“I think before starting any project, it is very important for us to study the culture thoroughly so that project truly succeeds,” Abduljabar said.
He added that the most popular dishes are mixed Persian grills — a mixture of beef and chicken kabab — and kashk bademjan, a Persian eggplant dip.
To satisfy one’s sweet tooth, Zahra Zad offers saffron cake and bastani sonati, a rich pistachio ice cream with saffron and rose water.
Taking accessibility and inclusivity into consideration, Abduljabar has kept its ground floor exclusive to people who are unable to climb stairs.
To make the restaurant attractive for customers of all ages, Zahra Zad also contains a shisha cafe.
Shaya is another Persian restaurant with branches in Riyadh and the Eastern Province. Started in 1999, Shaya has expanded to nine locations around the Kingdom. The restaurant offers traditional Persian dishes such as kabab, sultani steak and morgh chicken kabab, among others.
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Where We Are Going Today: 'Maraya Social' restaurant at AlUla
Atherton provides a set menu of European cuisine with inspiration derived from AlUla’s local produce. Guests can enjoy the freshness of the farm-to-table experience
Updated 20 March 2023
If you are planning to visit AlUla’s many wonders, especially the UNESCO World Heritage Site of Hegra, do not miss out on the nearby mirrored Maraya and its rooftop restaurant, Maraya Social.
The establishment is one of chef Jason Atherton’s newest restaurants and offers a refined experience.
Atherton, a popular British chef, opened his flagship restaurant Pollen Street Social in 2011 in Mayfair, and earned a Michelin star within six months.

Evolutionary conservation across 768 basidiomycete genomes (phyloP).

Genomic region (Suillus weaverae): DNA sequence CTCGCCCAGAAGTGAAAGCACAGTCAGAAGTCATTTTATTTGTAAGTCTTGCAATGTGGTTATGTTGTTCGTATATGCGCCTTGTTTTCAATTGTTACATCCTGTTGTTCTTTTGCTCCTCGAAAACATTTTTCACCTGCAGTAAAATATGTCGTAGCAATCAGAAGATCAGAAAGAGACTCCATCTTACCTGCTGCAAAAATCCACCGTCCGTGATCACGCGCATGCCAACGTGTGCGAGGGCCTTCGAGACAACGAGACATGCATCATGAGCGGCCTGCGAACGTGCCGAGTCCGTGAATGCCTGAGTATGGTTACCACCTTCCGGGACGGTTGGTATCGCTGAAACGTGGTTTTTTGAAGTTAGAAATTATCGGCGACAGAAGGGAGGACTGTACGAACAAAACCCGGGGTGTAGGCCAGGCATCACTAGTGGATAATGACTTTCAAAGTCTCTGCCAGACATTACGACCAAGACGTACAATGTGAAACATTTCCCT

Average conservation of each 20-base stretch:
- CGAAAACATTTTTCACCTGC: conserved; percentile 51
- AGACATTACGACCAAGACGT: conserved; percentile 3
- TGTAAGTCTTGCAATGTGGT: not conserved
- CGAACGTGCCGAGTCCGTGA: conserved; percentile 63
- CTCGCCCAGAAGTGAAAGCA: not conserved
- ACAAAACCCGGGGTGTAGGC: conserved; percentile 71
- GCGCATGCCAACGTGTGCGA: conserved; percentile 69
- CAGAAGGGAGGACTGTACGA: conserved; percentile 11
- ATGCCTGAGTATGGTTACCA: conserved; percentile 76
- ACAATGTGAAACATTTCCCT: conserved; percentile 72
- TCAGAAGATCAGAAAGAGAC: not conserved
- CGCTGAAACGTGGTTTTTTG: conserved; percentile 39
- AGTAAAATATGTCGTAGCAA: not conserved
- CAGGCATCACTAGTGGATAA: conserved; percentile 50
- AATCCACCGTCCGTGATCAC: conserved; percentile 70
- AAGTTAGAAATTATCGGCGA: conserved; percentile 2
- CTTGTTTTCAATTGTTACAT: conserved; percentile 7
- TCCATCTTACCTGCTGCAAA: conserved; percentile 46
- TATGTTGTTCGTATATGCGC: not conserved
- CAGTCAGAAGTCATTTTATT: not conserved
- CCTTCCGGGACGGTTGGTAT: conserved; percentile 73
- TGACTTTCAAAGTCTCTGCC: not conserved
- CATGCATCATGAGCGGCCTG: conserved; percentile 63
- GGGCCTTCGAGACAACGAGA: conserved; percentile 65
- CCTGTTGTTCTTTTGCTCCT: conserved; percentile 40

The Social Company, Atherton’s group, has since grown into a globally renowned name, with a portfolio of restaurants now including Maraya Social.
Atherton provides a set menu of European cuisine with inspiration derived from AlUla’s local produce. Guests can enjoy the freshness of the farm-to-table experience.
Our dinner kicked off with a welcome drink, a sparkling ginger kombucha, and freshly baked rosemary focaccia with balsamic vinegar and extra virgin olive oil for dipping.
We then had seasonal vegetables served with uniquely flavored dips, an Italian salad made with tomato cubes, black olives, basil leaves, and shallots, followed by salted baked beetroot with smoked goat’s cheese and gel made from AlUla’s oranges.
Our main dishes were a salmon confit served with Moroccan couscous, a tender and juicy beef rib-eye steak with peppercorn sauce, and roasted cauliflower risotto with a pistou of green vegetables and parmesan.
For dessert we were served the AlUla date and banana pudding topped with spiced toffee sauce and crispy caramelized hazelnut and gold flakes that complemented the luxurious vibe.
Our feast concluded with a delightful cheesecake topped with lemon jelly and a layer of meringue.
Surrounded by mountains and the magnificence of ancient AlUla, Maraya Social’s spectacular outdoor ambience is relaxing, featuring a view of starry night skies.
Check out its Instagram @marayasocial for updates.
First European Food Festival in Riyadh takes visitors on a culinary tour of Europe
Saudi Arabian Chefs Association hosts contest for Saudi and international cuisine
The participating countries at the festival presented visitors with an assortment of culinary specialities
Updated 20 March 2023
RIYADH: Riyadh’s first European Food Festival brought unique flavors and experiences to visitors who embarked on a culinary journey of Europe in the heart of Saudi Arabia.
Organized by the EU delegation in Riyadh, in cooperation with the various embassies of EU member states, the Saudi Commission for Culinary Arts, and the Diplomatic Quarter in Riyadh, the festival took place on March 16 and 17.